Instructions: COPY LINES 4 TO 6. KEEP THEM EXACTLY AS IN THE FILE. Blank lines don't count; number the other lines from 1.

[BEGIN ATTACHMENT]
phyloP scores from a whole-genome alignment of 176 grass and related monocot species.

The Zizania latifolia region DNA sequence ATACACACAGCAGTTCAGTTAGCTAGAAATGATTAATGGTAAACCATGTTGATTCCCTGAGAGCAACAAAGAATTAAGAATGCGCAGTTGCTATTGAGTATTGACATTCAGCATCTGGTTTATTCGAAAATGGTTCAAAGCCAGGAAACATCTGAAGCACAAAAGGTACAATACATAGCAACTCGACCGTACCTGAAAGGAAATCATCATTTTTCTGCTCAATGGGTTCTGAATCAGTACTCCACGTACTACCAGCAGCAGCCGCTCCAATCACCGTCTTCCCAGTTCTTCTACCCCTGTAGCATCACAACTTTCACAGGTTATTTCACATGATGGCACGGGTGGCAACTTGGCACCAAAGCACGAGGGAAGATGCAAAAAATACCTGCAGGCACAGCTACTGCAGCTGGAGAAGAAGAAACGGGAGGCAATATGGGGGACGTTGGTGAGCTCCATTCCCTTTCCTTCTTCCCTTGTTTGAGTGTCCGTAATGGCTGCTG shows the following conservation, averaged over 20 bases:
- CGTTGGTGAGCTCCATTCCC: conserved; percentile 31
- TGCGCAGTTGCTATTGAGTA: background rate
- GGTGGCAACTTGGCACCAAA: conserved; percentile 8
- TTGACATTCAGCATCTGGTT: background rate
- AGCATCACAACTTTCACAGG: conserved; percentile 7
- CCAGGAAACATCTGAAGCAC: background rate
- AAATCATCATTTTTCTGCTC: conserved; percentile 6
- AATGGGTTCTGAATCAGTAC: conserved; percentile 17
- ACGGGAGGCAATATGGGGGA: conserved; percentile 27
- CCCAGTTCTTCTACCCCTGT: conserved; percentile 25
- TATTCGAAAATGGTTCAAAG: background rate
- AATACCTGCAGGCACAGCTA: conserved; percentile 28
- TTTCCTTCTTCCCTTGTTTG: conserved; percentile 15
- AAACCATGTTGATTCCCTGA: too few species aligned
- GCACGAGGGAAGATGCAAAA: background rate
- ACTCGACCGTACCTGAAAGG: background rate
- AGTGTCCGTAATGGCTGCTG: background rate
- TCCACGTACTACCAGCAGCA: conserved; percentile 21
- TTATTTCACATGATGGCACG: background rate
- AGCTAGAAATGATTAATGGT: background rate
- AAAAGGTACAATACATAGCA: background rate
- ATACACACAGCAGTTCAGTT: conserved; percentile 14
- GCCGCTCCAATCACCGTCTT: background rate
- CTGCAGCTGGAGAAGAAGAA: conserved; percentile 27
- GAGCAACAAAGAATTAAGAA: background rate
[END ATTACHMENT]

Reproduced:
- TGCGCAGTTGCTATTGAGTA: background rate
- GGTGGCAACTTGGCACCAAA: conserved; percentile 8
- TTGACATTCAGCATCTGGTT: background rate